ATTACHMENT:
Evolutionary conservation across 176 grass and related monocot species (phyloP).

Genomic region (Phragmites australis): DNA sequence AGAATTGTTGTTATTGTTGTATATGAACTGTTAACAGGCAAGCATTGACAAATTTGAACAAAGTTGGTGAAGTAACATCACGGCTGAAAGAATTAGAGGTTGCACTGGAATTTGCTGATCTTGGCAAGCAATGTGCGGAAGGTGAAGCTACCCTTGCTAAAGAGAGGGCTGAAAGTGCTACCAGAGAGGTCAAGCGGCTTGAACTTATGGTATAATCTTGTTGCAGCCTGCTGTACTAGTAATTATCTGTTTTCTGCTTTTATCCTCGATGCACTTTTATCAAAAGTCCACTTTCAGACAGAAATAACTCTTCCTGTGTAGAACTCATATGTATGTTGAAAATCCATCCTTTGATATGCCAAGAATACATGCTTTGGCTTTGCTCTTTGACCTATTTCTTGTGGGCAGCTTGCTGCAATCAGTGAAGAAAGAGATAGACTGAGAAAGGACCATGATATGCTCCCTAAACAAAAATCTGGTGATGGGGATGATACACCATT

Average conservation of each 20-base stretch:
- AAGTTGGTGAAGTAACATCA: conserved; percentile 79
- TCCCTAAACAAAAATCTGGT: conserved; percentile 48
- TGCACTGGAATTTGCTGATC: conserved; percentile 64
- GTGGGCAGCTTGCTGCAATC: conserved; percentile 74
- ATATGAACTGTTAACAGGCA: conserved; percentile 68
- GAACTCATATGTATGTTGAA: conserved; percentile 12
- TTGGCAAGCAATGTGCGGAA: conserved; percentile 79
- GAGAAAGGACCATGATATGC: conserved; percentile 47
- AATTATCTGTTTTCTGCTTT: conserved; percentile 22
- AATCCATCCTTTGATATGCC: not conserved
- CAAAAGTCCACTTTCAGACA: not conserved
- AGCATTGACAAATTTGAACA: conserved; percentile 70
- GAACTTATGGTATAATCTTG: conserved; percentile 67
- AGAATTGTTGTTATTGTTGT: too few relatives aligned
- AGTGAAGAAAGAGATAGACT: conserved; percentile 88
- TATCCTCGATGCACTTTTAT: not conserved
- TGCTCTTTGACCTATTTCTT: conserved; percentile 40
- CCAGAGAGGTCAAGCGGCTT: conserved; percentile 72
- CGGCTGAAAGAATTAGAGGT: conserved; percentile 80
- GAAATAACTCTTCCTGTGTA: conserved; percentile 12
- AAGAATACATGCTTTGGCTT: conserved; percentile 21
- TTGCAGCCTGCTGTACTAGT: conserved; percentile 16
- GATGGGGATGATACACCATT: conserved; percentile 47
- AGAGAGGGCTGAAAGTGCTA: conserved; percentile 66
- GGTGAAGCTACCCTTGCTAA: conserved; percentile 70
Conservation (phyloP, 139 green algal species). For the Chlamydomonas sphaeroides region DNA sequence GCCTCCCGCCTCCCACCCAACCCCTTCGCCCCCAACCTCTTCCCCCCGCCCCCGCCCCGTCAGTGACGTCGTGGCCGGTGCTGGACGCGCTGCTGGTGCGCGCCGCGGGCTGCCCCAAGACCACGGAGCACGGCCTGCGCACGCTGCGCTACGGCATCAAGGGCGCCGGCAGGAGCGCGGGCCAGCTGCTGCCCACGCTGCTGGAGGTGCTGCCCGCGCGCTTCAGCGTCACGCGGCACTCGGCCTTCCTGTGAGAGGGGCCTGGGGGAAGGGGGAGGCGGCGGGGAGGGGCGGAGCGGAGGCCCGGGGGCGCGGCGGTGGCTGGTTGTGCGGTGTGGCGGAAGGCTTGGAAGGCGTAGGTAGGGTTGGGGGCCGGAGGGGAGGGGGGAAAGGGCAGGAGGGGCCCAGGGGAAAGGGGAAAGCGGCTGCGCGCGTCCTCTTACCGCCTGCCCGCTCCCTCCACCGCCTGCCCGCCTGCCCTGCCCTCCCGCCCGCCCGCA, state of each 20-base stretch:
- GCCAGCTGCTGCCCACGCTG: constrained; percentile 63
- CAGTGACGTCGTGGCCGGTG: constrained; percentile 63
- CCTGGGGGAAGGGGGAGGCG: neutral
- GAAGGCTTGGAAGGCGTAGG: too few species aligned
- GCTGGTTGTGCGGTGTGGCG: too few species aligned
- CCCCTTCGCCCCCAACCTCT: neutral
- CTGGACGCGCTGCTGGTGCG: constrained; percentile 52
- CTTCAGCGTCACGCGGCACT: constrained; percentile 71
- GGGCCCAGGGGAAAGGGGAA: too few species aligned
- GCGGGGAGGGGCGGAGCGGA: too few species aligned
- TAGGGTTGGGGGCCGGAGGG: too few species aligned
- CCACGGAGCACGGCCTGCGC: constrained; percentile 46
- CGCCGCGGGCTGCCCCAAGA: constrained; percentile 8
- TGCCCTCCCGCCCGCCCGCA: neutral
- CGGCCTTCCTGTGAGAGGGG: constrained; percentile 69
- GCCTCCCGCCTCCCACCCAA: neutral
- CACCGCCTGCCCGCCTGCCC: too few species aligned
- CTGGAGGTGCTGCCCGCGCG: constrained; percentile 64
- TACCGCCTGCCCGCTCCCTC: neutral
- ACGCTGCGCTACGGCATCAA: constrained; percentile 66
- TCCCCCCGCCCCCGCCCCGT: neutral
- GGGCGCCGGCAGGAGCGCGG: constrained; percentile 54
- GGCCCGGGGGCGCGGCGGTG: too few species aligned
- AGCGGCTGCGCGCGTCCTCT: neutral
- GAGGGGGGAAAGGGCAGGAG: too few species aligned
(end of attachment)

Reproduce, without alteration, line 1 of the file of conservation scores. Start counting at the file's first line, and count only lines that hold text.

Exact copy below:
Evolutionary conservation across 176 grass and related monocot species (phyloP).